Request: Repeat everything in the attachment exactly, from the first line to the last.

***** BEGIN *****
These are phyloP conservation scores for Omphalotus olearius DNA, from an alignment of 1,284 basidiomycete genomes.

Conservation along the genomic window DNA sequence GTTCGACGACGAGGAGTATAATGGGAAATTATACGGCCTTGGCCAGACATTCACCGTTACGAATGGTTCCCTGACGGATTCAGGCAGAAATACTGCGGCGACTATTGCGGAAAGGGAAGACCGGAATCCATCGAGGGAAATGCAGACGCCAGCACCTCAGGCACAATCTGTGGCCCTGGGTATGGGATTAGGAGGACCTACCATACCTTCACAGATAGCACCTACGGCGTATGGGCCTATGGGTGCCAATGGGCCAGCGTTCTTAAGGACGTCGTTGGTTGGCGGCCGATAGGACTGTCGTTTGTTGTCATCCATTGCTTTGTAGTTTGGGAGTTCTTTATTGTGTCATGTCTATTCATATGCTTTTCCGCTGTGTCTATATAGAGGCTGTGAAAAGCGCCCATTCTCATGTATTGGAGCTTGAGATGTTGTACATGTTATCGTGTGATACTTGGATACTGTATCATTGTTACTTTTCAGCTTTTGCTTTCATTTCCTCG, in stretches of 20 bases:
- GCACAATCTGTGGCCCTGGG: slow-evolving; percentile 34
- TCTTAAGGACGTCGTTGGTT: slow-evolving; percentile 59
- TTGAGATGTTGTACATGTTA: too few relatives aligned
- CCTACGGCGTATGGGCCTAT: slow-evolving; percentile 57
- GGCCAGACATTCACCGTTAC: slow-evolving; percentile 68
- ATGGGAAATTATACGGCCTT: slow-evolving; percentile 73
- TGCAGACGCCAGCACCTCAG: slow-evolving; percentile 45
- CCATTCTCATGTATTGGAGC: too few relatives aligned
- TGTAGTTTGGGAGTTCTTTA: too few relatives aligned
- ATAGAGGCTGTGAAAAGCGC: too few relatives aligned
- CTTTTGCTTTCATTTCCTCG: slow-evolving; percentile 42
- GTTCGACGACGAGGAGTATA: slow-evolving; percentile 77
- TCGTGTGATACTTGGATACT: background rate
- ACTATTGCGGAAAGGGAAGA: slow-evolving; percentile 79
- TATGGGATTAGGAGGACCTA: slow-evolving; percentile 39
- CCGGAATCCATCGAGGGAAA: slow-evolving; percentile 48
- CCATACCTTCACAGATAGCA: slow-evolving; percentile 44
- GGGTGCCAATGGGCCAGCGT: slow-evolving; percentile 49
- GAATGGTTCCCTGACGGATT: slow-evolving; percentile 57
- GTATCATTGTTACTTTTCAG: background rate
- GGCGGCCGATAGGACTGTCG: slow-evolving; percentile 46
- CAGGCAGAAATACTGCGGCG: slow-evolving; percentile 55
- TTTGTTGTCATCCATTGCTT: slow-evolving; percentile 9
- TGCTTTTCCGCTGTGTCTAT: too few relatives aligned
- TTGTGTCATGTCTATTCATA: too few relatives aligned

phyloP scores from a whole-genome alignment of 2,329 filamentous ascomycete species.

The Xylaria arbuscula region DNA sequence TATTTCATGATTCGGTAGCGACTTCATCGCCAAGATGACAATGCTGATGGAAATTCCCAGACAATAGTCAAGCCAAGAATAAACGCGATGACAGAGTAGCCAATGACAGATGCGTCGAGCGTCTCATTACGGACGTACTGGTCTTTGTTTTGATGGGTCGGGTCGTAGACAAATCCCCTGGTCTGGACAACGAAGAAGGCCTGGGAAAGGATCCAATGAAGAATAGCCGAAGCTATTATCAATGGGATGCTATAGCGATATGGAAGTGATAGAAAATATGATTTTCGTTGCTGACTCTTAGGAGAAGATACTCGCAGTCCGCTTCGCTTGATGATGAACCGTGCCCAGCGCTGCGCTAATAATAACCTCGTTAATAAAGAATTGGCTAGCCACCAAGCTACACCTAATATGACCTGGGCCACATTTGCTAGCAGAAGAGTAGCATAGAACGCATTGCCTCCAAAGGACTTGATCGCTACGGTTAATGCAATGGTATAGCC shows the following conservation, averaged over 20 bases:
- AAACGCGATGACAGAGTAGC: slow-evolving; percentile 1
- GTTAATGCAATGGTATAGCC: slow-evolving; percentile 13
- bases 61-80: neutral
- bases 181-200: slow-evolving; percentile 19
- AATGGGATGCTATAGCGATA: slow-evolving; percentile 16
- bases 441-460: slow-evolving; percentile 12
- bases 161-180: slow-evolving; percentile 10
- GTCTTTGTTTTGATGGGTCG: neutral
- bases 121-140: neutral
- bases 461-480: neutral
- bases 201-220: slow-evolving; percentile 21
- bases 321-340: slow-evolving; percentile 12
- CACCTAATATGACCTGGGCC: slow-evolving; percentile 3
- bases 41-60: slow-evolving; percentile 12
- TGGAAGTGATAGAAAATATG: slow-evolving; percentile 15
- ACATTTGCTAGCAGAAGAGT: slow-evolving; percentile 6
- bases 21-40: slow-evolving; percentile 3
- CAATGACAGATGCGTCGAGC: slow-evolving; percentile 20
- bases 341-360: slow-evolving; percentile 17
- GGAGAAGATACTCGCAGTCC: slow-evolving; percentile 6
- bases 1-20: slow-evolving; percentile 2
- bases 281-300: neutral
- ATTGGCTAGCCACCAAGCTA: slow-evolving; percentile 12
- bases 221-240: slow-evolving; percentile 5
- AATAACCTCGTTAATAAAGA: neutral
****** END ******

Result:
These are phyloP conservation scores for Omphalotus olearius DNA, from an alignment of 1,284 basidiomycete genomes.

Conservation along the genomic window DNA sequence GTTCGACGACGAGGAGTATAATGGGAAATTATACGGCCTTGGCCAGACATTCACCGTTACGAATGGTTCCCTGACGGATTCAGGCAGAAATACTGCGGCGACTATTGCGGAAAGGGAAGACCGGAATCCATCGAGGGAAATGCAGACGCCAGCACCTCAGGCACAATCTGTGGCCCTGGGTATGGGATTAGGAGGACCTACCATACCTTCACAGATAGCACCTACGGCGTATGGGCCTATGGGTGCCAATGGGCCAGCGTTCTTAAGGACGTCGTTGGTTGGCGGCCGATAGGACTGTCGTTTGTTGTCATCCATTGCTTTGTAGTTTGGGAGTTCTTTATTGTGTCATGTCTATTCATATGCTTTTCCGCTGTGTCTATATAGAGGCTGTGAAAAGCGCCCATTCTCATGTATTGGAGCTTGAGATGTTGTACATGTTATCGTGTGATACTTGGATACTGTATCATTGTTACTTTTCAGCTTTTGCTTTCATTTCCTCG, in stretches of 20 bases:
- GCACAATCTGTGGCCCTGGG: slow-evolving; percentile 34
- TCTTAAGGACGTCGTTGGTT: slow-evolving; percentile 59
- TTGAGATGTTGTACATGTTA: too few relatives aligned
- CCTACGGCGTATGGGCCTAT: slow-evolving; percentile 57
- GGCCAGACATTCACCGTTAC: slow-evolving; percentile 68
- ATGGGAAATTATACGGCCTT: slow-evolving; percentile 73
- TGCAGACGCCAGCACCTCAG: slow-evolving; percentile 45
- CCATTCTCATGTATTGGAGC: too few relatives aligned
- TGTAGTTTGGGAGTTCTTTA: too few relatives aligned
- ATAGAGGCTGTGAAAAGCGC: too few relatives aligned
- CTTTTGCTTTCATTTCCTCG: slow-evolving; percentile 42
- GTTCGACGACGAGGAGTATA: slow-evolving; percentile 77
- TCGTGTGATACTTGGATACT: background rate
- ACTATTGCGGAAAGGGAAGA: slow-evolving; percentile 79
- TATGGGATTAGGAGGACCTA: slow-evolving; percentile 39
- CCGGAATCCATCGAGGGAAA: slow-evolving; percentile 48
- CCATACCTTCACAGATAGCA: slow-evolving; percentile 44
- GGGTGCCAATGGGCCAGCGT: slow-evolving; percentile 49
- GAATGGTTCCCTGACGGATT: slow-evolving; percentile 57
- GTATCATTGTTACTTTTCAG: background rate
- GGCGGCCGATAGGACTGTCG: slow-evolving; percentile 46
- CAGGCAGAAATACTGCGGCG: slow-evolving; percentile 55
- TTTGTTGTCATCCATTGCTT: slow-evolving; percentile 9
- TGCTTTTCCGCTGTGTCTAT: too few relatives aligned
- TTGTGTCATGTCTATTCATA: too few relatives aligned

phyloP scores from a whole-genome alignment of 2,329 filamentous ascomycete species.

The Xylaria arbuscula region DNA sequence TATTTCATGATTCGGTAGCGACTTCATCGCCAAGATGACAATGCTGATGGAAATTCCCAGACAATAGTCAAGCCAAGAATAAACGCGATGACAGAGTAGCCAATGACAGATGCGTCGAGCGTCTCATTACGGACGTACTGGTCTTTGTTTTGATGGGTCGGGTCGTAGACAAATCCCCTGGTCTGGACAACGAAGAAGGCCTGGGAAAGGATCCAATGAAGAATAGCCGAAGCTATTATCAATGGGATGCTATAGCGATATGGAAGTGATAGAAAATATGATTTTCGTTGCTGACTCTTAGGAGAAGATACTCGCAGTCCGCTTCGCTTGATGATGAACCGTGCCCAGCGCTGCGCTAATAATAACCTCGTTAATAAAGAATTGGCTAGCCACCAAGCTACACCTAATATGACCTGGGCCACATTTGCTAGCAGAAGAGTAGCATAGAACGCATTGCCTCCAAAGGACTTGATCGCTACGGTTAATGCAATGGTATAGCC shows the following conservation, averaged over 20 bases:
- AAACGCGATGACAGAGTAGC: slow-evolving; percentile 1
- GTTAATGCAATGGTATAGCC: slow-evolving; percentile 13
- bases 61-80: neutral
- bases 181-200: slow-evolving; percentile 19
- AATGGGATGCTATAGCGATA: slow-evolving; percentile 16
- bases 441-460: slow-evolving; percentile 12
- bases 161-180: slow-evolving; percentile 10
- GTCTTTGTTTTGATGGGTCG: neutral
- bases 121-140: neutral
- bases 461-480: neutral
- bases 201-220: slow-evolving; percentile 21
- bases 321-340: slow-evolving; percentile 12
- CACCTAATATGACCTGGGCC: slow-evolving; percentile 3
- bases 41-60: slow-evolving; percentile 12
- TGGAAGTGATAGAAAATATG: slow-evolving; percentile 15
- ACATTTGCTAGCAGAAGAGT: slow-evolving; percentile 6
- bases 21-40: slow-evolving; percentile 3
- CAATGACAGATGCGTCGAGC: slow-evolving; percentile 20
- bases 341-360: slow-evolving; percentile 17
- GGAGAAGATACTCGCAGTCC: slow-evolving; percentile 6
- bases 1-20: slow-evolving; percentile 2
- bases 281-300: neutral
- ATTGGCTAGCCACCAAGCTA: slow-evolving; percentile 12
- bases 221-240: slow-evolving; percentile 5
- AATAACCTCGTTAATAAAGA: neutral